Female Gamers More Likely to Play App Versions of Console Games

Female Gamers More Likely to Play App Versions of Console
Games

Smartphone versions of popular console games are becoming increasingly common in today’s ‘app’ culture, and according to the results of a new study by a video game price comparison and marketplace site, female video game fans are most likely to download these games on their Smartphones.

The study, conducted by www.Playr2.com, aimed to look more into gamers’ attitudes towards ‘gaming on the move’ following last month’s release of the portable Vita console. 1,231 self-confessed gamers subsequently took part, all aged 18 and over.

Those taking part in the study were asked if they owned a Smartphone with access to downloadable applications, to which 83% of the respondents answered “yes”. These respondents were then asked whether or not they had downloaded ‘app versions of console video games’ on their Smartphones, to which just over two fifths, 41%, answered “yes”.

Of those who had downloaded an app version of a console video game on their Smartphone, 56% were female; compared to the remaining 44% who were male. The results of the study therefore suggested that app versions of video games are more popular amongst female gamers; with more women having downloaded them on their Smartphones than men.

Those taking part who had downloaded app versions of console video games on their Smartphone were subsequently asked to specify what games they had downloaded, of which the ten most common games were as follows:

1)      Tiger Woods

2)      Tetris

3)      Grand Theft Auto 3

4)      Assassin’s Creed

5)      Sonic the Hedgehog

6)      FIFA 12

7)      The Sims

8)      Need for Speed

9)      Command and Conquer

10)   Worms 2

When asked why they had downloaded a console game app, the most popular answer amongst all respondents was ‘in order to have a portable version of the game’; with 51% of gamers taking part claiming this as their main reason for downloading. In contrast, of those who hadn’t downloaded an app version of a video game, the main reason for 67% was the fear of a ‘poor gaming experience’.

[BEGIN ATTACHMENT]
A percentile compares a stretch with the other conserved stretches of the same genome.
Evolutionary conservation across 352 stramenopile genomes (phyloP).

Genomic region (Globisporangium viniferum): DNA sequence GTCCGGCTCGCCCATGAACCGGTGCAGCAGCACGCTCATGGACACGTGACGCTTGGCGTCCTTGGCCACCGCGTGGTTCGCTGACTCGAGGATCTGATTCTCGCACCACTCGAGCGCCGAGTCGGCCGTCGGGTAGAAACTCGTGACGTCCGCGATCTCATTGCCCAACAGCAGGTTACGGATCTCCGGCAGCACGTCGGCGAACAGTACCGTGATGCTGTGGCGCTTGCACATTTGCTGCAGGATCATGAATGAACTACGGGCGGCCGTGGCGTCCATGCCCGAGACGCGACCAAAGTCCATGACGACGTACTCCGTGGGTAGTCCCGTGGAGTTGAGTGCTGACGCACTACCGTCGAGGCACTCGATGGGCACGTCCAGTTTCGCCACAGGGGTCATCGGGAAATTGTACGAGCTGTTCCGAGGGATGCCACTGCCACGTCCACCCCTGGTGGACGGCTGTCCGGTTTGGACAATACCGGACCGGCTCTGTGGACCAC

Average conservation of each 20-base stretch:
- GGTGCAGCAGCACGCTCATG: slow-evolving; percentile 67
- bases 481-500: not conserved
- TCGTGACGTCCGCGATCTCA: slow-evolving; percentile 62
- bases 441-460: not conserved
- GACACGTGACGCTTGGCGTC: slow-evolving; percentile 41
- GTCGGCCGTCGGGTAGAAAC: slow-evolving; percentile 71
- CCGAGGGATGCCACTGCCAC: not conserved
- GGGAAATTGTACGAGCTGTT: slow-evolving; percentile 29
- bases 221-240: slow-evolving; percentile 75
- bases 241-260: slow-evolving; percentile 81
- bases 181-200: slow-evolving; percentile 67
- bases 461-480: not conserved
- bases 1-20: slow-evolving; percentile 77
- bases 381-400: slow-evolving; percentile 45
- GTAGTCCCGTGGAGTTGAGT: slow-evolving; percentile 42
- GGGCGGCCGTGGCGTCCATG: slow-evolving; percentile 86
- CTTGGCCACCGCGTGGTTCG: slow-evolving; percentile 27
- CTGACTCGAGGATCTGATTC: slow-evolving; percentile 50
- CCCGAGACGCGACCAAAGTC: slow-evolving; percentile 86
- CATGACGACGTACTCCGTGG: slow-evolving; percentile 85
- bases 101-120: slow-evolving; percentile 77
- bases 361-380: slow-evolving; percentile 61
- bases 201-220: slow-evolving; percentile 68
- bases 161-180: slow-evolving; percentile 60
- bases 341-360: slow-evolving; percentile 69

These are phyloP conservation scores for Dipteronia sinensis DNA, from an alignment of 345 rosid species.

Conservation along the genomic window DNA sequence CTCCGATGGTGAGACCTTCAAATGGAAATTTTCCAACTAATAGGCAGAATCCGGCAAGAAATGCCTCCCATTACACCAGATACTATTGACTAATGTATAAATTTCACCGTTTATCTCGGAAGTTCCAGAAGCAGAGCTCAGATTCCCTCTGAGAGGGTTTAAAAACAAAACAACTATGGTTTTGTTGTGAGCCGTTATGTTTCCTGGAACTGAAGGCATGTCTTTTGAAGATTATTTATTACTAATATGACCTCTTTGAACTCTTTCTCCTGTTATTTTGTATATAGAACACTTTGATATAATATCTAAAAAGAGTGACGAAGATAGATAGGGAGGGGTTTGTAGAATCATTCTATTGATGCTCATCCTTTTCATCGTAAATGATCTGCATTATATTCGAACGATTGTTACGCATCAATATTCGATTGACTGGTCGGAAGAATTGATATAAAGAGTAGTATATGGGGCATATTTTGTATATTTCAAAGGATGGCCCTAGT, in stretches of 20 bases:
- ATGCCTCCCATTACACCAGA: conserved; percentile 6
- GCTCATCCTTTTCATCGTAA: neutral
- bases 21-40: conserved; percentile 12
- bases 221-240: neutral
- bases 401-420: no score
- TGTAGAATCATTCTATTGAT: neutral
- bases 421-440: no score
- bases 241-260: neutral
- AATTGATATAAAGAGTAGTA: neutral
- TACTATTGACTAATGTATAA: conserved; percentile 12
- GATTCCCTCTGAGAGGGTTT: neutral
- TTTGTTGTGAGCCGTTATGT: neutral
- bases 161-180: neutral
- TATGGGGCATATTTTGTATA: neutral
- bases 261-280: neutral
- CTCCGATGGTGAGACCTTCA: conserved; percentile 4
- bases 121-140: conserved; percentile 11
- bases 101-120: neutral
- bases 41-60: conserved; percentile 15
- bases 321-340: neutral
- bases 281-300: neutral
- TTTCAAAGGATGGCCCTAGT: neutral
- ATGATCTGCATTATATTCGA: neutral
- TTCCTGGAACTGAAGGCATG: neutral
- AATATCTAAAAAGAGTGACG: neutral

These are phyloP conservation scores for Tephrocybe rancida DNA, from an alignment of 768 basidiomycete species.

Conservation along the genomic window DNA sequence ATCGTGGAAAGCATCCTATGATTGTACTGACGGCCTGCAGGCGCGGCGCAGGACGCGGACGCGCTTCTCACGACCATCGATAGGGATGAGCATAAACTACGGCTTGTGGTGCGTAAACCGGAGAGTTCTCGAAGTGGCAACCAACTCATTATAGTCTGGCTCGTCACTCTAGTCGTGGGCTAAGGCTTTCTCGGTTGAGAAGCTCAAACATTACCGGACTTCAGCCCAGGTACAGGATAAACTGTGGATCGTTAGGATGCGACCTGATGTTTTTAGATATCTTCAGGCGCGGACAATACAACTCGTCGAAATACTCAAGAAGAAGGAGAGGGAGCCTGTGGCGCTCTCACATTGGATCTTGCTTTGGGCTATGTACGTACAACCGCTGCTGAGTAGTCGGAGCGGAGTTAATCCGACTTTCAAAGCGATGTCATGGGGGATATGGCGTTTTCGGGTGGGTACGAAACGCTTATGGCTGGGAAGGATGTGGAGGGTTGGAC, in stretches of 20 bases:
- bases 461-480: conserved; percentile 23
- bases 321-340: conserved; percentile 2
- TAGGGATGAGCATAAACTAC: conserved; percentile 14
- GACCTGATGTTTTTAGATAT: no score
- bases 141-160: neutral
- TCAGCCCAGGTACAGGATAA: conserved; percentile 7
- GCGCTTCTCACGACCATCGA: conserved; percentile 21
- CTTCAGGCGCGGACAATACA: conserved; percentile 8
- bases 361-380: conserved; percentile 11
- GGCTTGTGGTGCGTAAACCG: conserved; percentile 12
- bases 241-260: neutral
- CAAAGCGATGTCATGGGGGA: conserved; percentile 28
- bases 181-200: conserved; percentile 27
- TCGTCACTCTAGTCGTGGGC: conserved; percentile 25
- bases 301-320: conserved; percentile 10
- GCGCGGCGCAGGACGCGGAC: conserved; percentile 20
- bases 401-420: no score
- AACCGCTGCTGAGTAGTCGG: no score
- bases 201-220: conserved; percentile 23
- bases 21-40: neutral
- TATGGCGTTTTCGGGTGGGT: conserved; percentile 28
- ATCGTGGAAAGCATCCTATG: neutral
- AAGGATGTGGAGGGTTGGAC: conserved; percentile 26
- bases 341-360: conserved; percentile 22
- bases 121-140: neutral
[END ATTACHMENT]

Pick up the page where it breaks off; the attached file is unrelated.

The study asked gamers if they believed that Smartphones would ever replace video game consoles as a platform for gaming, to which that vast majority, 74%, said “no”. When asked why, more than two thirds, 67%, simply believed that the gaming experience of playing a video game on a Smartphone could never match that of a console.

Simon Kilby, Founder of Playr2.com, commented on the findings:

“Gaming is becoming more and more portable, and certainly with handheld and Smartphone developments, it’s easier than ever to have access to your favourite video games on the move. With this survey we wanted to look into how gamers view app versions of console games, and it was interesting to find that more female gamers had downloaded them than men, with most simply wanting a ‘portable’ game.”

He continued:

“According to the results, most gamers fear a diminished quality of game when downloading an app version; and it’s not hard to see why. Whilst developers have brought apps a long way, the gaming experience on a Smartphone is far from that of a console; but it’s undeniable that they’re a great fix whilst on the move.”

ENDS

LINK: http://www.Playr2.com

Editor’s Notes

Please contact Emma Kent of 10 Yetis Public Relations Agency on 01452 348211 or Emmak@10yetis.co.uk.

Playr2.com allows users to compare prices on their favourite games, as well as allowing them to buy, sell and swap their games with other members on the site.

Playr2.com was launched in June 2011.  


Games PressGames Press is the leading online resource for games journalists. Used daily by magazines, newspapers, TV, radio, online media and retailers worldwide, it offers a vast, constantly updated archive of press releases and assets, and is the simplest and most cost-effective way for PR professionals to reach the widest possible audience. Registration for the site and the Games Press email digest is available, to the trade only, at www.gamespress.com.